1
$\begingroup$

I found this: Let $X$ be a compact space and $f:X \rightarrow Y$ a continuous injection. Let $f(X)$ be dense in $Y$. Prove that $f$ is a homeomorphism.

So, my question is: is it possible to prove that? I tried proving it and I couldn't, since Y is not necessarily a Hausdorff space.

The Hausdorff-condition is needed when proving that f is a closed mapping, but I guess you could do it some other way.

$\endgroup$
  • 3
    $\begingroup$ Hausdorff is needed. Take $Y=X$ with the trivial topology and consider the identity map from $X$ to $Y$. $\endgroup$ – David Mitra Jul 24 '14 at 9:45
  • 1
    $\begingroup$ Please consider changing the title, to be more informative. $\endgroup$ – Elimination Jul 24 '14 at 9:49
  • $\begingroup$ Note that $f(X)$ is compact and thus closed in $Y$ under the assumption that $Y$ is Hausdorff. Together with being dense it implies that $f(X)=Y$. With that you apply the classical "continuous bijection from a compact space" argument. $\endgroup$ – freakish Nov 8 '18 at 18:46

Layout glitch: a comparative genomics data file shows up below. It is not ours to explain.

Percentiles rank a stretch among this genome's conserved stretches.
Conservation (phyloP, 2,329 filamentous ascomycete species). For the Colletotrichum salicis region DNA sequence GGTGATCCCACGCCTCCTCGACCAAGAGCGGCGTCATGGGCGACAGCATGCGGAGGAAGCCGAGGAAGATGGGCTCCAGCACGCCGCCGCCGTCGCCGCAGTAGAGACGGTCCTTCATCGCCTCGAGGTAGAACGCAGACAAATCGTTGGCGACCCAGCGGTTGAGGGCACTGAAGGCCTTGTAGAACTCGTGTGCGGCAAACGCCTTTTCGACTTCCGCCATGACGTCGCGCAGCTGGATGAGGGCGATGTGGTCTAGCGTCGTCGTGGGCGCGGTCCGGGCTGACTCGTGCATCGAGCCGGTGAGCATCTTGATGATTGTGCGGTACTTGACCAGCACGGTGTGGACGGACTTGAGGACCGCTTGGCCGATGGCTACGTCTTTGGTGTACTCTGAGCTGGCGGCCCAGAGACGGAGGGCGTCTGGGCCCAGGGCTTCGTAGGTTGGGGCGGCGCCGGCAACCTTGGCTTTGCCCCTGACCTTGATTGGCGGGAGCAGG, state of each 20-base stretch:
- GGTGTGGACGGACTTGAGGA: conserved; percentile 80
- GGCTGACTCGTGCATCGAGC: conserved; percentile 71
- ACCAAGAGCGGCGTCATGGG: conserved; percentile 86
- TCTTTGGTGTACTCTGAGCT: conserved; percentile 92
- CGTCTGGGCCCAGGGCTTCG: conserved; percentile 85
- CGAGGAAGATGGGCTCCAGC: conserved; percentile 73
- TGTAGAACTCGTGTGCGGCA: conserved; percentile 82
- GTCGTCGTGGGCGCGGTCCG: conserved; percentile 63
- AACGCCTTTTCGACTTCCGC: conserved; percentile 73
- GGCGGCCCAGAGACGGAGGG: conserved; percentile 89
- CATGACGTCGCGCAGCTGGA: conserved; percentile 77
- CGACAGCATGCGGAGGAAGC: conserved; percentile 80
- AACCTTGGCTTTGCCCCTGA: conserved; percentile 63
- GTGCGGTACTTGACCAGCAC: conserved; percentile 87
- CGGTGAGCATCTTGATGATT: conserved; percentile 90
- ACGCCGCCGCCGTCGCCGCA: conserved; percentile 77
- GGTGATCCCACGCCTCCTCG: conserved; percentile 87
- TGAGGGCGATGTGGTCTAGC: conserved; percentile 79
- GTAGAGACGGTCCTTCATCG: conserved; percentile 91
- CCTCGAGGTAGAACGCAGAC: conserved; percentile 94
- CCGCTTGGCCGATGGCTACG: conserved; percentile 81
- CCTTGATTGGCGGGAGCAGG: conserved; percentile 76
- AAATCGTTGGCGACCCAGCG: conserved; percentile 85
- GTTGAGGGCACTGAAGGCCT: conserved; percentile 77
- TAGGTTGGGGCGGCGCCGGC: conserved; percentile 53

1
$\begingroup$

From the comments above by @DavidMitra.


It is necessary that $Y$ is Hausdorff. For a counterexample when $Y$ is not Hausdorff, let $Y$ be the set $X$ equipped with the trivial topology. Assume that the topology on $X$ is not the trivial topology. Then, the identity map from $X$ to $Y$ is injective, continuous, and the image is dense in $Y$ (in fact it is all of $Y$). However, $f$ is not a homeomorphism.

$\endgroup$

Your Answer

By clicking “Post Your Answer”, you agree to our terms of service, privacy policy and cookie policy

Not the answer you're looking for? Browse other questions tagged or ask your own question.